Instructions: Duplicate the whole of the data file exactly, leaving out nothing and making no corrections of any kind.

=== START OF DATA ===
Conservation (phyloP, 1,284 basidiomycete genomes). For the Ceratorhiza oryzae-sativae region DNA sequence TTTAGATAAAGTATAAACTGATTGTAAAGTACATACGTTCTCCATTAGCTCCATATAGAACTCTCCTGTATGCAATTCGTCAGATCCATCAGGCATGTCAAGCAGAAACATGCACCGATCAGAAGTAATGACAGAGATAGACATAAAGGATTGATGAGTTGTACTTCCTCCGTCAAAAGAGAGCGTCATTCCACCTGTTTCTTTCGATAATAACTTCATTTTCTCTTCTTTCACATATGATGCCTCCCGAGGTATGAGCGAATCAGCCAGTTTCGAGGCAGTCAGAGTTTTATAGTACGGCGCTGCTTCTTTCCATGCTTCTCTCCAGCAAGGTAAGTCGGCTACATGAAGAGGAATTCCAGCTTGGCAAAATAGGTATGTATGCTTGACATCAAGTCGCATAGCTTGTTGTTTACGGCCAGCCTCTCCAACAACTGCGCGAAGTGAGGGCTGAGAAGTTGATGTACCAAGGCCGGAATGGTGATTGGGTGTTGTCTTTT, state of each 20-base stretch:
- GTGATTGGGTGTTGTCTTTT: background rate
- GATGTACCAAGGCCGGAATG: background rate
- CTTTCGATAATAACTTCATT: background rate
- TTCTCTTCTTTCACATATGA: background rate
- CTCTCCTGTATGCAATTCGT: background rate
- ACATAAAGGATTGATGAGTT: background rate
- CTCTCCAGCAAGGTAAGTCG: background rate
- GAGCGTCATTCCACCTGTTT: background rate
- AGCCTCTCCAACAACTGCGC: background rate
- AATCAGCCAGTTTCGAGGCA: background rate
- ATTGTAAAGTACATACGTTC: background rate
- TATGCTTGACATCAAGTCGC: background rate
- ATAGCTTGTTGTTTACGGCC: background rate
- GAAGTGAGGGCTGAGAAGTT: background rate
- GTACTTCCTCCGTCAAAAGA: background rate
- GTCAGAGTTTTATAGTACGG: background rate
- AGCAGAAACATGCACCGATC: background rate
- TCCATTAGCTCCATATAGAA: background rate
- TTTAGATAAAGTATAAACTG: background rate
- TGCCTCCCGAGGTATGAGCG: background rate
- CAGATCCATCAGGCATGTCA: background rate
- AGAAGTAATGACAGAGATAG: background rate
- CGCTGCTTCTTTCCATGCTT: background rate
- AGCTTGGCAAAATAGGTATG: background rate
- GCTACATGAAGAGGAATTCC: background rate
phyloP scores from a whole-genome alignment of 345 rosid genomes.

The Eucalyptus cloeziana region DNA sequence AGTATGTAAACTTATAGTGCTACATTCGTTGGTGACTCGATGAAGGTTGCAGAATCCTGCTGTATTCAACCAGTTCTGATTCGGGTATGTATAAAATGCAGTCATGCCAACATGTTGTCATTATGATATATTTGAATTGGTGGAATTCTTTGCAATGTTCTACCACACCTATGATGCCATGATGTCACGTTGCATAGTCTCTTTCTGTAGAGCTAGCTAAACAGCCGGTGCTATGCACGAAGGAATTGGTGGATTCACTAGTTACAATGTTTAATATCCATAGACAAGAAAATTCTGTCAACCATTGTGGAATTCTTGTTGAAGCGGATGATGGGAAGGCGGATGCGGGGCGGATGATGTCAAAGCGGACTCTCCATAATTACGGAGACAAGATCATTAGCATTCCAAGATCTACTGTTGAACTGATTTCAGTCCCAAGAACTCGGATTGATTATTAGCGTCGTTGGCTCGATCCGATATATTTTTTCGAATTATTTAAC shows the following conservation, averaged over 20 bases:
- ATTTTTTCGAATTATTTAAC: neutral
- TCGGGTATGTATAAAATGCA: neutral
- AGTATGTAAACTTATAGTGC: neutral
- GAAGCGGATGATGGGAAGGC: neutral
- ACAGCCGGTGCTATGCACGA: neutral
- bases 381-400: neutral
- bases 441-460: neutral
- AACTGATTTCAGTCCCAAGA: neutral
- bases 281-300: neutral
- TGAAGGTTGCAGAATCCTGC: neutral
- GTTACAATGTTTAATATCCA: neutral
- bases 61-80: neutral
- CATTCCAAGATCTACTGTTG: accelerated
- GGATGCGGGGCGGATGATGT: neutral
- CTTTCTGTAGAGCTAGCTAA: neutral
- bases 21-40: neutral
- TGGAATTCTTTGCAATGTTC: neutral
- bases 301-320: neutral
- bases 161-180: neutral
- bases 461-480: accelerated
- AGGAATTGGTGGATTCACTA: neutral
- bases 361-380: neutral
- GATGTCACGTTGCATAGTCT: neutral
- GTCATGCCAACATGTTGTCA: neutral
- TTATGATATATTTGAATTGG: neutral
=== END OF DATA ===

Conservation (phyloP, 1,284 basidiomycete genomes). For the Ceratorhiza oryzae-sativae region DNA sequence TTTAGATAAAGTATAAACTGATTGTAAAGTACATACGTTCTCCATTAGCTCCATATAGAACTCTCCTGTATGCAATTCGTCAGATCCATCAGGCATGTCAAGCAGAAACATGCACCGATCAGAAGTAATGACAGAGATAGACATAAAGGATTGATGAGTTGTACTTCCTCCGTCAAAAGAGAGCGTCATTCCACCTGTTTCTTTCGATAATAACTTCATTTTCTCTTCTTTCACATATGATGCCTCCCGAGGTATGAGCGAATCAGCCAGTTTCGAGGCAGTCAGAGTTTTATAGTACGGCGCTGCTTCTTTCCATGCTTCTCTCCAGCAAGGTAAGTCGGCTACATGAAGAGGAATTCCAGCTTGGCAAAATAGGTATGTATGCTTGACATCAAGTCGCATAGCTTGTTGTTTACGGCCAGCCTCTCCAACAACTGCGCGAAGTGAGGGCTGAGAAGTTGATGTACCAAGGCCGGAATGGTGATTGGGTGTTGTCTTTT, state of each 20-base stretch:
- GTGATTGGGTGTTGTCTTTT: background rate
- GATGTACCAAGGCCGGAATG: background rate
- CTTTCGATAATAACTTCATT: background rate
- TTCTCTTCTTTCACATATGA: background rate
- CTCTCCTGTATGCAATTCGT: background rate
- ACATAAAGGATTGATGAGTT: background rate
- CTCTCCAGCAAGGTAAGTCG: background rate
- GAGCGTCATTCCACCTGTTT: background rate
- AGCCTCTCCAACAACTGCGC: background rate
- AATCAGCCAGTTTCGAGGCA: background rate
- ATTGTAAAGTACATACGTTC: background rate
- TATGCTTGACATCAAGTCGC: background rate
- ATAGCTTGTTGTTTACGGCC: background rate
- GAAGTGAGGGCTGAGAAGTT: background rate
- GTACTTCCTCCGTCAAAAGA: background rate
- GTCAGAGTTTTATAGTACGG: background rate
- AGCAGAAACATGCACCGATC: background rate
- TCCATTAGCTCCATATAGAA: background rate
- TTTAGATAAAGTATAAACTG: background rate
- TGCCTCCCGAGGTATGAGCG: background rate
- CAGATCCATCAGGCATGTCA: background rate
- AGAAGTAATGACAGAGATAG: background rate
- CGCTGCTTCTTTCCATGCTT: background rate
- AGCTTGGCAAAATAGGTATG: background rate
- GCTACATGAAGAGGAATTCC: background rate
phyloP scores from a whole-genome alignment of 345 rosid genomes.

The Eucalyptus cloeziana region DNA sequence AGTATGTAAACTTATAGTGCTACATTCGTTGGTGACTCGATGAAGGTTGCAGAATCCTGCTGTATTCAACCAGTTCTGATTCGGGTATGTATAAAATGCAGTCATGCCAACATGTTGTCATTATGATATATTTGAATTGGTGGAATTCTTTGCAATGTTCTACCACACCTATGATGCCATGATGTCACGTTGCATAGTCTCTTTCTGTAGAGCTAGCTAAACAGCCGGTGCTATGCACGAAGGAATTGGTGGATTCACTAGTTACAATGTTTAATATCCATAGACAAGAAAATTCTGTCAACCATTGTGGAATTCTTGTTGAAGCGGATGATGGGAAGGCGGATGCGGGGCGGATGATGTCAAAGCGGACTCTCCATAATTACGGAGACAAGATCATTAGCATTCCAAGATCTACTGTTGAACTGATTTCAGTCCCAAGAACTCGGATTGATTATTAGCGTCGTTGGCTCGATCCGATATATTTTTTCGAATTATTTAAC shows the following conservation, averaged over 20 bases:
- ATTTTTTCGAATTATTTAAC: neutral
- TCGGGTATGTATAAAATGCA: neutral
- AGTATGTAAACTTATAGTGC: neutral
- GAAGCGGATGATGGGAAGGC: neutral
- ACAGCCGGTGCTATGCACGA: neutral
- bases 381-400: neutral
- bases 441-460: neutral
- AACTGATTTCAGTCCCAAGA: neutral
- bases 281-300: neutral
- TGAAGGTTGCAGAATCCTGC: neutral
- GTTACAATGTTTAATATCCA: neutral
- bases 61-80: neutral
- CATTCCAAGATCTACTGTTG: accelerated
- GGATGCGGGGCGGATGATGT: neutral
- CTTTCTGTAGAGCTAGCTAA: neutral
- bases 21-40: neutral
- TGGAATTCTTTGCAATGTTC: neutral
- bases 301-320: neutral
- bases 161-180: neutral
- bases 461-480: accelerated
- AGGAATTGGTGGATTCACTA: neutral
- bases 361-380: neutral
- GATGTCACGTTGCATAGTCT: neutral
- GTCATGCCAACATGTTGTCA: neutral
- TTATGATATATTTGAATTGG: neutral